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Sigur Rós - ( ) CD (album) cover

( )

Sigur Rós

 

Post Rock/Math rock

3.98 | 353 ratings

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Open-Mind
4 stars Difficult follow-up time here. With their time-stretched minimalist rock symphonies, they are still inhabiting the same sound world as Ágćtis Byrjun. Or outer cosmic dimension, or whatever hyperbole reviewers of Sigur Rós are supposed to use. Though they still manage to build up a considerable amount of power in their control of dynamics and space, it will never have the same impact as its predecessor. Maybe I'm being revisionist in my opinion of this album. If the material here had been released in the place of Ágćtis Byrjun, it would probably have seemed more incredibly original.

Even out of the historical context, there seems to be much less emotional variety here than on Ágćtis Byrjun. The energy of this album isn't enhanced by Jonsi Birgisson using the same lyrics, or set of syllables, throughout, giving a lugubrious and static effect that's often depressing. While Sigur Ros are fantastic at using controlled instrumental repetition to build up tension, the constant refrain of "You sigh all on the fire" (or some such) just conveys futility. Not that there's anything wrong with depression and gloominess in music, this is just a health warning.

The album's eight tracks do actually have titles, from their previous live incarnations. They just were omitted from the sleeve, along with any credits or words, in a display of stubborn coolness. But they can't stop me pronouncing the album's title "brackets". The two sides, separated by twenty seconds' silence, convey light and dark to me. The first half is shorter and easier to digest, starting with the stately piano chords of "Vaka" followed by the deliberately shy guitar chimes of "Fyrsta". The emotional peak comes with the instrumental third piece, where a repeated piano figure is urged with some lush organ-like harmonies to a stately climax. It's by no means a new sound (think Brian Eno's "Another Green World" album) but they do it better than anyone these days. The chilled "Njosnavellinn" comes across as positively cheerful among the dirges.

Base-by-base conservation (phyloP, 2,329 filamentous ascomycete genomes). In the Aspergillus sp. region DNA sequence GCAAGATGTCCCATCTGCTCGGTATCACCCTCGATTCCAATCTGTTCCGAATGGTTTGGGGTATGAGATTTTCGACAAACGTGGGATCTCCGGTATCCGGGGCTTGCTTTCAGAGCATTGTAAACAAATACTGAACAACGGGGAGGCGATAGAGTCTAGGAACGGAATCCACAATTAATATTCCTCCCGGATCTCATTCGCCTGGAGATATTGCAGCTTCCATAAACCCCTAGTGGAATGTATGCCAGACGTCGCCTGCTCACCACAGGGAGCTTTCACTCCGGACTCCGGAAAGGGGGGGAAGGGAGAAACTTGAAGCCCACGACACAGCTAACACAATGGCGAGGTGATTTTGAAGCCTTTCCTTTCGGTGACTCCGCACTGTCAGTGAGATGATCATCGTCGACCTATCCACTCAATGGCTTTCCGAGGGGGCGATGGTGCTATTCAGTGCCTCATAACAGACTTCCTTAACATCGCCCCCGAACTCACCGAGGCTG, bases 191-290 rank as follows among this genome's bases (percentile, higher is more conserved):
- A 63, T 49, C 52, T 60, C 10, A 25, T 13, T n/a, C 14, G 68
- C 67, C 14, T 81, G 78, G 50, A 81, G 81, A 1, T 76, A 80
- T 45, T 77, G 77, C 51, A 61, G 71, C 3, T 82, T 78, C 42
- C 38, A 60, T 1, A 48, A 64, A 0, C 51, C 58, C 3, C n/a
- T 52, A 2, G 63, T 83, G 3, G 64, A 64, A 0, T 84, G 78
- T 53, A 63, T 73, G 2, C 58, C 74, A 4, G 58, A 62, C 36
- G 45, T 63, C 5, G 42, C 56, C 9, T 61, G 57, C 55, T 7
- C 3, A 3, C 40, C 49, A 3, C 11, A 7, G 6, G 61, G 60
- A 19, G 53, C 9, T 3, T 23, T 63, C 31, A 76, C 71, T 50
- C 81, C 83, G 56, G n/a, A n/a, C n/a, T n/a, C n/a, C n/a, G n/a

A grey-brown fuzz of bowed guitar and grinding organ swathes the darker second side, extending to an epic 43 minutes of spacious melancholy. The abstract sound painting, and Jonsi's unconstrained vocal lines are as beautiful and physically exhilarating as ever. But the timing of the buildups to the big climaxes does get predictable after a while. Everything seems to follow the pattern of two or three repeats, then a big fattening up. But by the monumental drum crescendo of the final "Pop Song" I can just love them for what they are, and let myself be washed along with the sound.

Open-Mind | 4/5 |

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